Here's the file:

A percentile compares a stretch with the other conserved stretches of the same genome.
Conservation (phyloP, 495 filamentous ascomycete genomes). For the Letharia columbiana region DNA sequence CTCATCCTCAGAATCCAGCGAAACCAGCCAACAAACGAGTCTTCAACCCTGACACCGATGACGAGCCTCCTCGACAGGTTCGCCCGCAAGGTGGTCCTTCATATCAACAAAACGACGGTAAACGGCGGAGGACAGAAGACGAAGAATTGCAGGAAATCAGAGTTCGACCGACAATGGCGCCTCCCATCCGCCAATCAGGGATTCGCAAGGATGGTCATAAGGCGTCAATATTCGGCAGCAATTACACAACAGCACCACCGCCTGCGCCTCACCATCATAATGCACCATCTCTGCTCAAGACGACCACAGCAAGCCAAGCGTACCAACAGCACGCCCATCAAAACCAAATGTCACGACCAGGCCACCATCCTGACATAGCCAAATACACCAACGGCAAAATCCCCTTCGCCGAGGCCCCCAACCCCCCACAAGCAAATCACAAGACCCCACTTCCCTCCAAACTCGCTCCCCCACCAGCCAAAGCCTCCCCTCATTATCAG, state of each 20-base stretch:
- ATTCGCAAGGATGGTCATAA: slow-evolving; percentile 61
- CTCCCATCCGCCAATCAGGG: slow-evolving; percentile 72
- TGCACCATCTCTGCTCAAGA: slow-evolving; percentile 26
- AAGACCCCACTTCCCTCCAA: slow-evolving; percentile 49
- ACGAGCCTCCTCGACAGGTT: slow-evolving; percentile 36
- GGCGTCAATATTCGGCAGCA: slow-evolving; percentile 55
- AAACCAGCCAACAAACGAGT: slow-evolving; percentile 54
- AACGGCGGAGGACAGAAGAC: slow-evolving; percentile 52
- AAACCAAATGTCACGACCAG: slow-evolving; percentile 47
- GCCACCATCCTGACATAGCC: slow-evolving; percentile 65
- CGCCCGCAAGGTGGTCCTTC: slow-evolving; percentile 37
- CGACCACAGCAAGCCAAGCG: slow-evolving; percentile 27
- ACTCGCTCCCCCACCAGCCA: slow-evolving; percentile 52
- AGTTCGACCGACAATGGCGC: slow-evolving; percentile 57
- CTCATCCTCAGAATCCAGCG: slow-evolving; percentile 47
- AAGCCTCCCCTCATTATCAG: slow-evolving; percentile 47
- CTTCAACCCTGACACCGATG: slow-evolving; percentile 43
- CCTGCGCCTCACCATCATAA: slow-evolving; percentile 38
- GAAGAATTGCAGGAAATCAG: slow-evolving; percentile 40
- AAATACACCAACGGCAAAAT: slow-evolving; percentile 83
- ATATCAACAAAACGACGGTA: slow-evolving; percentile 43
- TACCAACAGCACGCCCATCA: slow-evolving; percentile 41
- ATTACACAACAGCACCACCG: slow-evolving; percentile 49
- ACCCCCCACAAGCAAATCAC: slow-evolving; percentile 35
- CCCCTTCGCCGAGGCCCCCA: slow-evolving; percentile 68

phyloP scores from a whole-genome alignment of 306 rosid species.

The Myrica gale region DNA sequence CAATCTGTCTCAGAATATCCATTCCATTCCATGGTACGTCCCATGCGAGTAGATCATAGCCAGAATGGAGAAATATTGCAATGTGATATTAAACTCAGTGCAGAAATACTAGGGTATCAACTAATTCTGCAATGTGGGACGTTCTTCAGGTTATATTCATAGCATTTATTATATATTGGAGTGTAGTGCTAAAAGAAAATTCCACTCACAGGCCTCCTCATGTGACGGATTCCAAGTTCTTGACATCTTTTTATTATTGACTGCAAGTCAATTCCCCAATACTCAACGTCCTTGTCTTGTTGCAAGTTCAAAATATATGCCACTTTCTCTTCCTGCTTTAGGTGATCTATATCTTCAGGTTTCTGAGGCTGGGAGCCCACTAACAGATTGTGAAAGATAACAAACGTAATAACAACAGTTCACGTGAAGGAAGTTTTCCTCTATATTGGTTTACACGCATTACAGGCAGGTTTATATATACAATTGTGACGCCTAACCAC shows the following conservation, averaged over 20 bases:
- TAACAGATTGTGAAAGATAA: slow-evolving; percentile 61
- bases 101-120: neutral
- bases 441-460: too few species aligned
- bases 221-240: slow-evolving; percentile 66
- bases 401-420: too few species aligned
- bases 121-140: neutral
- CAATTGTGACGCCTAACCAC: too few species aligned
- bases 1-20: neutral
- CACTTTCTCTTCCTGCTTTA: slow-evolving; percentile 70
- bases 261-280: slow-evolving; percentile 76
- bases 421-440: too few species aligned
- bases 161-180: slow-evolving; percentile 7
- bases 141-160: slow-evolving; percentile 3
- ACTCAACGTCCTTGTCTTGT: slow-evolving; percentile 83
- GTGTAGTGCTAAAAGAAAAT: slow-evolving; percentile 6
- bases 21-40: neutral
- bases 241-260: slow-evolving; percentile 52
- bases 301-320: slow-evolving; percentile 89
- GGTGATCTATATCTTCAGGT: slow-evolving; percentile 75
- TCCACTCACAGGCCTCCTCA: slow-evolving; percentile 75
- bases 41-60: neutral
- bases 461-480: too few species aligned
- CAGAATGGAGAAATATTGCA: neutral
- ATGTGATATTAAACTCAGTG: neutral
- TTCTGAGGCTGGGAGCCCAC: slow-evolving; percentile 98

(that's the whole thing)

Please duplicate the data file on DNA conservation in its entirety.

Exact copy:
A percentile compares a stretch with the other conserved stretches of the same genome.
Conservation (phyloP, 495 filamentous ascomycete genomes). For the Letharia columbiana region DNA sequence CTCATCCTCAGAATCCAGCGAAACCAGCCAACAAACGAGTCTTCAACCCTGACACCGATGACGAGCCTCCTCGACAGGTTCGCCCGCAAGGTGGTCCTTCATATCAACAAAACGACGGTAAACGGCGGAGGACAGAAGACGAAGAATTGCAGGAAATCAGAGTTCGACCGACAATGGCGCCTCCCATCCGCCAATCAGGGATTCGCAAGGATGGTCATAAGGCGTCAATATTCGGCAGCAATTACACAACAGCACCACCGCCTGCGCCTCACCATCATAATGCACCATCTCTGCTCAAGACGACCACAGCAAGCCAAGCGTACCAACAGCACGCCCATCAAAACCAAATGTCACGACCAGGCCACCATCCTGACATAGCCAAATACACCAACGGCAAAATCCCCTTCGCCGAGGCCCCCAACCCCCCACAAGCAAATCACAAGACCCCACTTCCCTCCAAACTCGCTCCCCCACCAGCCAAAGCCTCCCCTCATTATCAG, state of each 20-base stretch:
- ATTCGCAAGGATGGTCATAA: slow-evolving; percentile 61
- CTCCCATCCGCCAATCAGGG: slow-evolving; percentile 72
- TGCACCATCTCTGCTCAAGA: slow-evolving; percentile 26
- AAGACCCCACTTCCCTCCAA: slow-evolving; percentile 49
- ACGAGCCTCCTCGACAGGTT: slow-evolving; percentile 36
- GGCGTCAATATTCGGCAGCA: slow-evolving; percentile 55
- AAACCAGCCAACAAACGAGT: slow-evolving; percentile 54
- AACGGCGGAGGACAGAAGAC: slow-evolving; percentile 52
- AAACCAAATGTCACGACCAG: slow-evolving; percentile 47
- GCCACCATCCTGACATAGCC: slow-evolving; percentile 65
- CGCCCGCAAGGTGGTCCTTC: slow-evolving; percentile 37
- CGACCACAGCAAGCCAAGCG: slow-evolving; percentile 27
- ACTCGCTCCCCCACCAGCCA: slow-evolving; percentile 52
- AGTTCGACCGACAATGGCGC: slow-evolving; percentile 57
- CTCATCCTCAGAATCCAGCG: slow-evolving; percentile 47
- AAGCCTCCCCTCATTATCAG: slow-evolving; percentile 47
- CTTCAACCCTGACACCGATG: slow-evolving; percentile 43
- CCTGCGCCTCACCATCATAA: slow-evolving; percentile 38
- GAAGAATTGCAGGAAATCAG: slow-evolving; percentile 40
- AAATACACCAACGGCAAAAT: slow-evolving; percentile 83
- ATATCAACAAAACGACGGTA: slow-evolving; percentile 43
- TACCAACAGCACGCCCATCA: slow-evolving; percentile 41
- ATTACACAACAGCACCACCG: slow-evolving; percentile 49
- ACCCCCCACAAGCAAATCAC: slow-evolving; percentile 35
- CCCCTTCGCCGAGGCCCCCA: slow-evolving; percentile 68

phyloP scores from a whole-genome alignment of 306 rosid species.

The Myrica gale region DNA sequence CAATCTGTCTCAGAATATCCATTCCATTCCATGGTACGTCCCATGCGAGTAGATCATAGCCAGAATGGAGAAATATTGCAATGTGATATTAAACTCAGTGCAGAAATACTAGGGTATCAACTAATTCTGCAATGTGGGACGTTCTTCAGGTTATATTCATAGCATTTATTATATATTGGAGTGTAGTGCTAAAAGAAAATTCCACTCACAGGCCTCCTCATGTGACGGATTCCAAGTTCTTGACATCTTTTTATTATTGACTGCAAGTCAATTCCCCAATACTCAACGTCCTTGTCTTGTTGCAAGTTCAAAATATATGCCACTTTCTCTTCCTGCTTTAGGTGATCTATATCTTCAGGTTTCTGAGGCTGGGAGCCCACTAACAGATTGTGAAAGATAACAAACGTAATAACAACAGTTCACGTGAAGGAAGTTTTCCTCTATATTGGTTTACACGCATTACAGGCAGGTTTATATATACAATTGTGACGCCTAACCAC shows the following conservation, averaged over 20 bases:
- TAACAGATTGTGAAAGATAA: slow-evolving; percentile 61
- bases 101-120: neutral
- bases 441-460: too few species aligned
- bases 221-240: slow-evolving; percentile 66
- bases 401-420: too few species aligned
- bases 121-140: neutral
- CAATTGTGACGCCTAACCAC: too few species aligned
- bases 1-20: neutral
- CACTTTCTCTTCCTGCTTTA: slow-evolving; percentile 70
- bases 261-280: slow-evolving; percentile 76
- bases 421-440: too few species aligned
- bases 161-180: slow-evolving; percentile 7
- bases 141-160: slow-evolving; percentile 3
- ACTCAACGTCCTTGTCTTGT: slow-evolving; percentile 83
- GTGTAGTGCTAAAAGAAAAT: slow-evolving; percentile 6
- bases 21-40: neutral
- bases 241-260: slow-evolving; percentile 52
- bases 301-320: slow-evolving; percentile 89
- GGTGATCTATATCTTCAGGT: slow-evolving; percentile 75
- TCCACTCACAGGCCTCCTCA: slow-evolving; percentile 75
- bases 41-60: neutral
- bases 461-480: too few species aligned
- CAGAATGGAGAAATATTGCA: neutral
- ATGTGATATTAAACTCAGTG: neutral
- TTCTGAGGCTGGGAGCCCAC: slow-evolving; percentile 98